The latest numbers from research firm comScore show that Microsoft's (NASDAQ:MSFT) Windows Phone launch late last year in the U.S. market was largely a non-event. This raises the obvious question: Does Nokia (NYSE:NOK) know about this? And is the company concerned?
Based on its surveys, comScore showed the number of Americans who reported owning a Microsoft smartphone (either Windows Mobile or Windows Phone) was around 5.9 million in October. That number dropped to 5.5 million in November and 5.3 million in December. Microsoft launched its overhauled smartphone operating system during November with $200 phones from the likes of Samsung, HTC and LG and with carrier support from AT&T Mobility (NYSE:T) and T-Mobile USA.
Now, since comScore puts both Windows Phone and Windows Mobile into the same figure, it's possible that a large number of Windows Mobile owners swapped out their handset for a new Windows Phone device--but I doubt it. Further, comScore's figures show that Microsoft's market share in the United States continued its gradual decline through February of this year, which indicates the launch of its Windows Phone platform in November has done little to reverse a decline in the company's market share that started at the end of 2009 (right around the time Android got rolling).
These results likely are a serious concern to Microsoft. The company poured significant effort into Windows Phone; the operating system is a ground-up redesign of the company's aging Windows Mobile platform intended to rekindle the software giant's mobile business.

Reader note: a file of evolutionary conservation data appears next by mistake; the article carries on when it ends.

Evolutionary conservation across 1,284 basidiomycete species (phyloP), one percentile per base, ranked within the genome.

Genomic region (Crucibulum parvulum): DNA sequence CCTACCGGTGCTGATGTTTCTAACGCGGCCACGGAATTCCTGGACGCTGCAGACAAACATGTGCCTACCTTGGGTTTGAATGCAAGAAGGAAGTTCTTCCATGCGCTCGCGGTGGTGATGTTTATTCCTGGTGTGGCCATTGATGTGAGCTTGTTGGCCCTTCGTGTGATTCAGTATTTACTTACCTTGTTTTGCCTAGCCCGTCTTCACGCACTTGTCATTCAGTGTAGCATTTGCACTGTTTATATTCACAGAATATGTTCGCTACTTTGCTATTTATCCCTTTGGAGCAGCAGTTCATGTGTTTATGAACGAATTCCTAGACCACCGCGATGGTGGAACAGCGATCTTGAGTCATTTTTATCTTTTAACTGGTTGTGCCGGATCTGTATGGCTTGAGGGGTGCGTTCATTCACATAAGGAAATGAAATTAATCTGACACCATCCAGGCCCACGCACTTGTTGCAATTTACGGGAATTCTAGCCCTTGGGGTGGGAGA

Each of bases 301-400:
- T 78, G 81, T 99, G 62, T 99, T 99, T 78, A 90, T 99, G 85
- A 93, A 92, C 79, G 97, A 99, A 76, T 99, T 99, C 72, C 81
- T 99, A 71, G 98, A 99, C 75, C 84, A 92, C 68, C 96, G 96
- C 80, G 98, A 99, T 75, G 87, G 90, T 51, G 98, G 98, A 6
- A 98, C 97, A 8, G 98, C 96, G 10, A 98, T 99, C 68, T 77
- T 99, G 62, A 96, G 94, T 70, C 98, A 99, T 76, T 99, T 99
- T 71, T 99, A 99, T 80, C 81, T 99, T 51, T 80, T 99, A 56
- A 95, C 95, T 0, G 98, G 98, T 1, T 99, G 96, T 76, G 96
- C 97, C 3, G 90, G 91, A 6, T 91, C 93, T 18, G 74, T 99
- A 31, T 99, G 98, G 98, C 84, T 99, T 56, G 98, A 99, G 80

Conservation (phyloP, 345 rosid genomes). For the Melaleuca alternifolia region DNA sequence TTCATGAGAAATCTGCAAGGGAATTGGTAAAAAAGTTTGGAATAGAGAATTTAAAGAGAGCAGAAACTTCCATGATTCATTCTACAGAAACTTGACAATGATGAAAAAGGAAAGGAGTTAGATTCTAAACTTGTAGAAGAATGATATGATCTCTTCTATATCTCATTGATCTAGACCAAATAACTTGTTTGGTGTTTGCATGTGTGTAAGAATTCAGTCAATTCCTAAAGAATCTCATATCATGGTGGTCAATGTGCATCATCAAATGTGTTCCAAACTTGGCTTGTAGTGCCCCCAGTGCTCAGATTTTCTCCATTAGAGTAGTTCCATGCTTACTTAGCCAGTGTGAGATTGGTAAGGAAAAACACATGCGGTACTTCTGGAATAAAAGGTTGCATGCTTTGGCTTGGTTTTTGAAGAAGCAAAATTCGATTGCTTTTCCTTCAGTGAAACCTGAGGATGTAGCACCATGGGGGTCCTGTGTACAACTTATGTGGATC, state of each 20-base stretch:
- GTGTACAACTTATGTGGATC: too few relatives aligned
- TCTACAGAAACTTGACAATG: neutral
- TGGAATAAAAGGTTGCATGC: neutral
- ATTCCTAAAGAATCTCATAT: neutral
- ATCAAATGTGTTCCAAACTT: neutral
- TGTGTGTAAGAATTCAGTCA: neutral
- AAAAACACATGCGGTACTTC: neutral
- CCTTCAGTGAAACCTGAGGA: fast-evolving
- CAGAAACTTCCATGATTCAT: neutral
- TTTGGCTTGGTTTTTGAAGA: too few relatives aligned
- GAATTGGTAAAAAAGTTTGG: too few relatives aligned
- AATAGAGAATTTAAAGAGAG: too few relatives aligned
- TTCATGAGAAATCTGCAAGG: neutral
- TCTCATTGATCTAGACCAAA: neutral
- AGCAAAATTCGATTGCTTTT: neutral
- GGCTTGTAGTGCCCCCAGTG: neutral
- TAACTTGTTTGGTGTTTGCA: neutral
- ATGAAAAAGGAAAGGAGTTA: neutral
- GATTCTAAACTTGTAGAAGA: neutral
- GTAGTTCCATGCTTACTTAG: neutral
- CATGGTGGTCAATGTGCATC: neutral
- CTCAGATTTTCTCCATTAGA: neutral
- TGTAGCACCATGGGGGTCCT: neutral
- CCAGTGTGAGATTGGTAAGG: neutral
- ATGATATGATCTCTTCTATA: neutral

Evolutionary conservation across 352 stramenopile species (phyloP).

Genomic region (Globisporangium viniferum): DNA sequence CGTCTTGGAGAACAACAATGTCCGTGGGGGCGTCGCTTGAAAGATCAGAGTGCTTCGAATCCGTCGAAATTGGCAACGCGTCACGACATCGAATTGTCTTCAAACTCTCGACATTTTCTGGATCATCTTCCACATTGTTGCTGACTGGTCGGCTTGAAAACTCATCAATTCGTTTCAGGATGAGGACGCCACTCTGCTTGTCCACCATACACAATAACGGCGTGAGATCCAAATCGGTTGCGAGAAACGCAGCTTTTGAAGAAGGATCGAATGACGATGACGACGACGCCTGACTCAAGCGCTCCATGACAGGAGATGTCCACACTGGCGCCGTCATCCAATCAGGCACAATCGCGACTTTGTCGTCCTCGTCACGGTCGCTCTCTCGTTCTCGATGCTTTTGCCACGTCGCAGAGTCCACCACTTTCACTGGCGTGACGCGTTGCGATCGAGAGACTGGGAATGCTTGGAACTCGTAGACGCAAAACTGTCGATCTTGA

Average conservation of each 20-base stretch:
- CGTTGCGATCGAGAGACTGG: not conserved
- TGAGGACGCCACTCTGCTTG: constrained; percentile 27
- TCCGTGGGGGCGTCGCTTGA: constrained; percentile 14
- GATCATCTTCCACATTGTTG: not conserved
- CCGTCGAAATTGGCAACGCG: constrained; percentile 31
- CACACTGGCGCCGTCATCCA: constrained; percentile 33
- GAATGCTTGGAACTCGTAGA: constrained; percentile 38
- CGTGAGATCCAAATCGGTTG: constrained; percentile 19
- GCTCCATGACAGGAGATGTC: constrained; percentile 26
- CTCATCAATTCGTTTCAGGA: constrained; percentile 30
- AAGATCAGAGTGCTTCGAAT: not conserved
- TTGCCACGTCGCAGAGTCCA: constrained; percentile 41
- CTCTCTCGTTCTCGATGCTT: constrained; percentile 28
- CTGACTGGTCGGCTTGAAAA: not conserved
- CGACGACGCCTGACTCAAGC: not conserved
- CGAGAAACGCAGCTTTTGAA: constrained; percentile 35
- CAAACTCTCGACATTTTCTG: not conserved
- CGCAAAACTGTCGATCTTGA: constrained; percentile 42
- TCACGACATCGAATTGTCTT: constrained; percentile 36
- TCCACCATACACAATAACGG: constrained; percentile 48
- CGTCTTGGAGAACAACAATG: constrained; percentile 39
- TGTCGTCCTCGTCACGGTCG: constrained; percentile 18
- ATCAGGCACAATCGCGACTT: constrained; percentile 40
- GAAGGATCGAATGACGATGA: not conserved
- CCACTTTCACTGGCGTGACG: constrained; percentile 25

(To be fair, most Americans are signed onto two-year wireless service contracts that make hasty phone changes difficult. Thus, a true evaluation of Windows Phone is problematic this early in the game--and Microsoft has lots of cash to throw at the sector. But I think it's fair to say the company likely was hoping for a bigger splash.)
"While Windows Phone has no comment on the comScore numbers, I encourage you to check out Achim Berg's post from December that outlines Microsoft's position on sales expectations for a first-gen platform," wrote Microsoft spokeswoman Krista Berlincourt in response to my questions on the topic. "Additionally, although sales are an important measure of success, for a new platform customer satisfaction and active developer investment can be even more important leading indicators of long-term success. 93 percent of customers worldwide are satisfied with Windows Phone 7, and 90 percent would recommend to others."
Berlincourt also referenced IDC projections showing Windows Phone passing Apple's (NASDAQ:AAPL) iOS platform in smartphones by 2015.
Now, what's really interesting about comScore's figures is the light they shine on Nokia's decision to replace Symbian with Microsoft's Windows Phone as Nokia's primary smartphone platform. Nokia announced its decision in February, presumably after evaluating the success of Microsoft's Windows Phone launch in the United States in November.
Does Nokia believe its brand and its hardware can breathe life into Windows Phone? Nokia has never been a strong player in the U.S. market, and the company has said it hopes to use Microsoft's operating system to break into the U.S. market. But I'm not sure how the addition of a Nokia logo and a few Nokia services will reverse the decline of Microsoft in the United States.
Nokia did not respond to a request for comment on the topic.
For a full evaluation of comScore's figures, including share numbers for Apple, Google (NASDAQ:GOOG), Research In Motion (NASDAQ:RIMM) and Palm, click here. --Mike